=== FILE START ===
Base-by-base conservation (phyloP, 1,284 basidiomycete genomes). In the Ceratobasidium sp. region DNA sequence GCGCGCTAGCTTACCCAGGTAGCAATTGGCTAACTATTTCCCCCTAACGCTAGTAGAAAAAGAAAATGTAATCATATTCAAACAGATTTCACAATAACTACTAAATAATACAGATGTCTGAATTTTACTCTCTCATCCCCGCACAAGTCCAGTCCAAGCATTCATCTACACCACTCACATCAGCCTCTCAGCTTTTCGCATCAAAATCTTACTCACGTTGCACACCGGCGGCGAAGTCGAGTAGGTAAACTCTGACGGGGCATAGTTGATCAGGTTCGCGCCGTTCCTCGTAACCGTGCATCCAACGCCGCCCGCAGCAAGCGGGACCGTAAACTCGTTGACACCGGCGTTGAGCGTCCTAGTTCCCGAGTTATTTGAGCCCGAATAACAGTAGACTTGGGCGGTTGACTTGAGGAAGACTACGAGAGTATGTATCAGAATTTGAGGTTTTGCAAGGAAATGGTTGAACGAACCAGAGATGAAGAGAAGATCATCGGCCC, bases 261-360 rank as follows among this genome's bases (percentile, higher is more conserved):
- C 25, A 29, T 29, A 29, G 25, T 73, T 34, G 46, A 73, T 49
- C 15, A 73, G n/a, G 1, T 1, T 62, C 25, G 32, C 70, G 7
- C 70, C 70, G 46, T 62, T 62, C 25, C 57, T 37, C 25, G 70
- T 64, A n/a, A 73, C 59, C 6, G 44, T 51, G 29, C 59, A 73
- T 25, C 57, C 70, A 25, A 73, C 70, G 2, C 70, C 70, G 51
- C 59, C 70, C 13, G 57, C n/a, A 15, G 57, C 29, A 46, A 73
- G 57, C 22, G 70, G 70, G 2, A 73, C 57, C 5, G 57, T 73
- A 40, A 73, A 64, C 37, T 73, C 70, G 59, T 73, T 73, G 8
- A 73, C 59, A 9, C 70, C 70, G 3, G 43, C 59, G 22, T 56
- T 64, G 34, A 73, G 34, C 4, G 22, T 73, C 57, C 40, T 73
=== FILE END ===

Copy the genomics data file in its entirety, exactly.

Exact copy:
Base-by-base conservation (phyloP, 1,284 basidiomycete genomes). In the Ceratobasidium sp. region DNA sequence GCGCGCTAGCTTACCCAGGTAGCAATTGGCTAACTATTTCCCCCTAACGCTAGTAGAAAAAGAAAATGTAATCATATTCAAACAGATTTCACAATAACTACTAAATAATACAGATGTCTGAATTTTACTCTCTCATCCCCGCACAAGTCCAGTCCAAGCATTCATCTACACCACTCACATCAGCCTCTCAGCTTTTCGCATCAAAATCTTACTCACGTTGCACACCGGCGGCGAAGTCGAGTAGGTAAACTCTGACGGGGCATAGTTGATCAGGTTCGCGCCGTTCCTCGTAACCGTGCATCCAACGCCGCCCGCAGCAAGCGGGACCGTAAACTCGTTGACACCGGCGTTGAGCGTCCTAGTTCCCGAGTTATTTGAGCCCGAATAACAGTAGACTTGGGCGGTTGACTTGAGGAAGACTACGAGAGTATGTATCAGAATTTGAGGTTTTGCAAGGAAATGGTTGAACGAACCAGAGATGAAGAGAAGATCATCGGCCC, bases 261-360 rank as follows among this genome's bases (percentile, higher is more conserved):
- C 25, A 29, T 29, A 29, G 25, T 73, T 34, G 46, A 73, T 49
- C 15, A 73, G n/a, G 1, T 1, T 62, C 25, G 32, C 70, G 7
- C 70, C 70, G 46, T 62, T 62, C 25, C 57, T 37, C 25, G 70
- T 64, A n/a, A 73, C 59, C 6, G 44, T 51, G 29, C 59, A 73
- T 25, C 57, C 70, A 25, A 73, C 70, G 2, C 70, C 70, G 51
- C 59, C 70, C 13, G 57, C n/a, A 15, G 57, C 29, A 46, A 73
- G 57, C 22, G 70, G 70, G 2, A 73, C 57, C 5, G 57, T 73
- A 40, A 73, A 64, C 37, T 73, C 70, G 59, T 73, T 73, G 8
- A 73, C 59, A 9, C 70, C 70, G 3, G 43, C 59, G 22, T 56
- T 64, G 34, A 73, G 34, C 4, G 22, T 73, C 57, C 40, T 73